Are you involved in any local conservation programmes?
Yes, we’ve worked on many throughout the years. We recently held a fundraiser in LA with movie stars and VIPS, including Leonardo DiCaprio, in collaboration with the non-profit ocean conservation organisation Oceana. Among the prizes we donated, one of my photographs was auctioned and all the proceeds went to conservation projects. We did the same with Conservation International
We also set up a plastic awareness programme among the schools in Moorea at the end of last year. It was just a pilot and we want to do a lot more, but it involved making multi-use aluminium bottles for children to replace the single-use plastic bottles used at school. Kids here use lots of them and it’s a big problem for the environment. We initiated it with the local NPO Te Mana O Te Moana (of which we are funding members) and motor yacht Dorothea III, with support from the International SeaKeepers Society.
This coming season I am working on a shark tagging project with a handful of the yachts that will be coming to the area. The goal is to catch some tiger sharks, tag them and follow them for a few weeks to see where they go. We are working with a local shark expert to learn more about the species in order to better protect them as very little is known about their habits in French Polynesia. We conducted a similar project with turtles on Tetiaroa atoll, again with Te Mana O Te Moana, to learn more about nesting and hatching behaviours.
I also work with some non-profit organisations, making films to help them get their message out. We are developing a concept to give clients more opportunities to contribute to ocean conservation through citizen science or research projects. They will also receive updates on projects they experienced on location, what was discovered and what was learnt. It needs to be meaningful and empowering for them.
You also make films of your dives for clients?
Yes, I offer these to clients to keep as a souvenir. I have professional underwater cameras, several GoPros, 360° cameras and drones, with authorisation and permits to fly in French Polynesia. I use these to film everything the clients do - not only diving, but waterskiing, horseback riding, quad biking etc. I edit them every day and on the last night of the trip we have a movie premiere. Some clients dress up, roll out a red carpet, serve champagne and really make the most of it! It’s very popular and probably the main reason why people ask me to accompany them on their adventures around the world. I went to the Arctic with a client last August to sail the North West Passage and I didn’t do a single dive – he just wanted me along for the film.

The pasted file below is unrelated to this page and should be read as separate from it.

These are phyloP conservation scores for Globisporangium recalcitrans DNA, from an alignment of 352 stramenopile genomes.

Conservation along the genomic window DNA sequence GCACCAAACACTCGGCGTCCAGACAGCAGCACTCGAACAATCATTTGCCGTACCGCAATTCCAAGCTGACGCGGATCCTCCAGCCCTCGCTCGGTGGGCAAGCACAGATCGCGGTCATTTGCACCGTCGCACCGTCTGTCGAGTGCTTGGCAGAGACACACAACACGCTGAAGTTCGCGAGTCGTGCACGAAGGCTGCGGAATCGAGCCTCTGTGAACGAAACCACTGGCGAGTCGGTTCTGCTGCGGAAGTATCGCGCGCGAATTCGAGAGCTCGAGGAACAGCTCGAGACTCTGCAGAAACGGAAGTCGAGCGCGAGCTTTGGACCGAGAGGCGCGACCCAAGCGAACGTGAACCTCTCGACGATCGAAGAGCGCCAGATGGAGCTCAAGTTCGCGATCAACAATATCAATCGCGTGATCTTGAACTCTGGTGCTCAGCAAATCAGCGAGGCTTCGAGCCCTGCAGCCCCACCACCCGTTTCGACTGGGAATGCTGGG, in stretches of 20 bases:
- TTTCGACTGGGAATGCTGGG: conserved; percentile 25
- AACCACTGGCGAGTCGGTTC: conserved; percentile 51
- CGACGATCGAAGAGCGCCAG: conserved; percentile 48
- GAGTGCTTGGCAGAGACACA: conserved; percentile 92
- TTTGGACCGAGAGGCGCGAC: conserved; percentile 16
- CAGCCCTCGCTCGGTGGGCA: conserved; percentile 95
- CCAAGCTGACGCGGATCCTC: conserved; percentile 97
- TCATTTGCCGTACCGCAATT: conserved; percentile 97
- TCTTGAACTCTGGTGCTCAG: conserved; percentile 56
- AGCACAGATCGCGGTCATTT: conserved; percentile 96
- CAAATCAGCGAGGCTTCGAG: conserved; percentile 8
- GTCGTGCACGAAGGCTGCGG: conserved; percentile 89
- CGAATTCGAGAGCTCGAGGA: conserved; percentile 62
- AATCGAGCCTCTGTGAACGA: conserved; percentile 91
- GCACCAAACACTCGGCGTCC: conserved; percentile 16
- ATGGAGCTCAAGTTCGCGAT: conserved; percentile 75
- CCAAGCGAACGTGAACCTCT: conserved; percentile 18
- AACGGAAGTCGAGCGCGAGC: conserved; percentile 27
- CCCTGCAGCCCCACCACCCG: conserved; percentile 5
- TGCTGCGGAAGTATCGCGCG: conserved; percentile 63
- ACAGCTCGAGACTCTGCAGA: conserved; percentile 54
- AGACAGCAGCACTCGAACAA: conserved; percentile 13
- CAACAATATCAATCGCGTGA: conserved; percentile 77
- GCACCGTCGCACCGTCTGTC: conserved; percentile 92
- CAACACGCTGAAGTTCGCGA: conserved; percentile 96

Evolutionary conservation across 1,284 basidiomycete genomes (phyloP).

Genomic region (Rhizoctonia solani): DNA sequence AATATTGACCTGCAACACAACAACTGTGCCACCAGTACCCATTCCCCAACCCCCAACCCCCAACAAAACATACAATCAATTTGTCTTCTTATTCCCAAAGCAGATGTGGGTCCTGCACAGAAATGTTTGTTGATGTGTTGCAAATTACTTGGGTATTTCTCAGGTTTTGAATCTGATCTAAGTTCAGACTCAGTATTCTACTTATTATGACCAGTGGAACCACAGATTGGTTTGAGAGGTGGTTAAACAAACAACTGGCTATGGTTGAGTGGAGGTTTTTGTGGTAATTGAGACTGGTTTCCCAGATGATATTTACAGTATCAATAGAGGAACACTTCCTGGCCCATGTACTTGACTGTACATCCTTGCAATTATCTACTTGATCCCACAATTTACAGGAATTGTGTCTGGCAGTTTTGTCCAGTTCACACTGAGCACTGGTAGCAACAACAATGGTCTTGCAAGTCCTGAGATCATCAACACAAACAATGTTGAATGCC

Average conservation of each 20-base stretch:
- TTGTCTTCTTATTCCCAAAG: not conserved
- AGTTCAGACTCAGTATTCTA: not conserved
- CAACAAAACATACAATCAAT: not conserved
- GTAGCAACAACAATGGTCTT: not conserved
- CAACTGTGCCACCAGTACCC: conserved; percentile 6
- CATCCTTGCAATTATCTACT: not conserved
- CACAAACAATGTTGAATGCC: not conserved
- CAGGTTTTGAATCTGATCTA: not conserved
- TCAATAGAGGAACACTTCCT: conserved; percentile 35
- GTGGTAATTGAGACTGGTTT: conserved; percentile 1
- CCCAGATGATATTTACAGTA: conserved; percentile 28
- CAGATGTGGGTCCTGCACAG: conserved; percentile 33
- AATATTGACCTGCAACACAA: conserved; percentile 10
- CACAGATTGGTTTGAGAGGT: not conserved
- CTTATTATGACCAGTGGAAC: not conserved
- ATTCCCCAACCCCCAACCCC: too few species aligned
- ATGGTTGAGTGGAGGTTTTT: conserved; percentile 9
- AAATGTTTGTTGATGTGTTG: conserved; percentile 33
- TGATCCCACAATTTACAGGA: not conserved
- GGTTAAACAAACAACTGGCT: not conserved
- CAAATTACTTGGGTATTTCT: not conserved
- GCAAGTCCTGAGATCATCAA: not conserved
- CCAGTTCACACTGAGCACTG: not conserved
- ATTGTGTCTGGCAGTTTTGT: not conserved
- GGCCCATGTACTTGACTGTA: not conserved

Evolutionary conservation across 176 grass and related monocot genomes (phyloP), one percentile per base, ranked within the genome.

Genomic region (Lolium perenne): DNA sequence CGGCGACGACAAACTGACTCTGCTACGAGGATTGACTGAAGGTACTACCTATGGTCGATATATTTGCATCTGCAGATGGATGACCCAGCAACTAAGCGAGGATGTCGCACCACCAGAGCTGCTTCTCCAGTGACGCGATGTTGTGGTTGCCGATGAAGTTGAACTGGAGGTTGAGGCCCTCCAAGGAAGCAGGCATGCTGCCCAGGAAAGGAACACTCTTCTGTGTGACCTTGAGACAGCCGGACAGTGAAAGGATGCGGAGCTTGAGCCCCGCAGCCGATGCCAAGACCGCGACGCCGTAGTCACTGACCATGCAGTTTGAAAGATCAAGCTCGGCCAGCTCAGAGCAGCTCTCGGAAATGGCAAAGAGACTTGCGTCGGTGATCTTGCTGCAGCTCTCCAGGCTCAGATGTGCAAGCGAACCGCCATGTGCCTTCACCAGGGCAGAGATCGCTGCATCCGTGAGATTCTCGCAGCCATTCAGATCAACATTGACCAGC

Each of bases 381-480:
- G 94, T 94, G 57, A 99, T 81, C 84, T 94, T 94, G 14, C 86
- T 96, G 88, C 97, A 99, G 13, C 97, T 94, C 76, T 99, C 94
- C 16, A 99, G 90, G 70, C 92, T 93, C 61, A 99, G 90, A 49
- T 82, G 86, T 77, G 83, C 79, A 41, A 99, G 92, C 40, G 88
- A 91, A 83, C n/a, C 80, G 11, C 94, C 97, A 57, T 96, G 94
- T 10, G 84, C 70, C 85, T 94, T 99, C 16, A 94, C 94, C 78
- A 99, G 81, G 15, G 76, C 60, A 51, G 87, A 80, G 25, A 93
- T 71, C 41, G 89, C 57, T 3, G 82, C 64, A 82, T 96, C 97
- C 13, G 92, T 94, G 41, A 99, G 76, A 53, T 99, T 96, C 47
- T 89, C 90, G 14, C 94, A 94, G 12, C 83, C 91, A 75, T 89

What excites you most about your job?
The opportunity to travel is a big one and I love finding new destinations and creating new experiences to offer our clients. I also realised early on that when working with superyacht owners there are few limits, it’s more a matter of logistics. One of my first clients wanted to see an island that I hadn’t been to before, and when I told him we couldn’t reach it by yacht, he simply replied: “I don’t care, I have a helicopter”. From that day forward, I realised almost anything is possible!
Next week I will be on board the motor yacht Suri in the Solomon Islands and they have a submarine that can take seven people for exploration at 300 metres. There aren’t many people in the world who will get to experience this, but I am one of them, and I’m very fortunate to be doing what I’m doing.
What’s next on your personal wish list?
Antarctica is one of them – I have almost visited three times now, but it has always fallen through. One time I even went to Florida to have a custom dive suit created, the flights were booked, the boat was booked, and two weeks before the trip everything got cancelled. That’s also part of the job, though.
Another place I want to visit is Malpelo Island in Columbia, but it’s not very yacht friendly. It’s in the middle of nowhere and you can’t drop anchor, but it’s known as one of the most beautiful but inaccessible dive sites in the world. We will get there one day!
Images: Supplied by Tahiti Private Expeditions, Sam Watson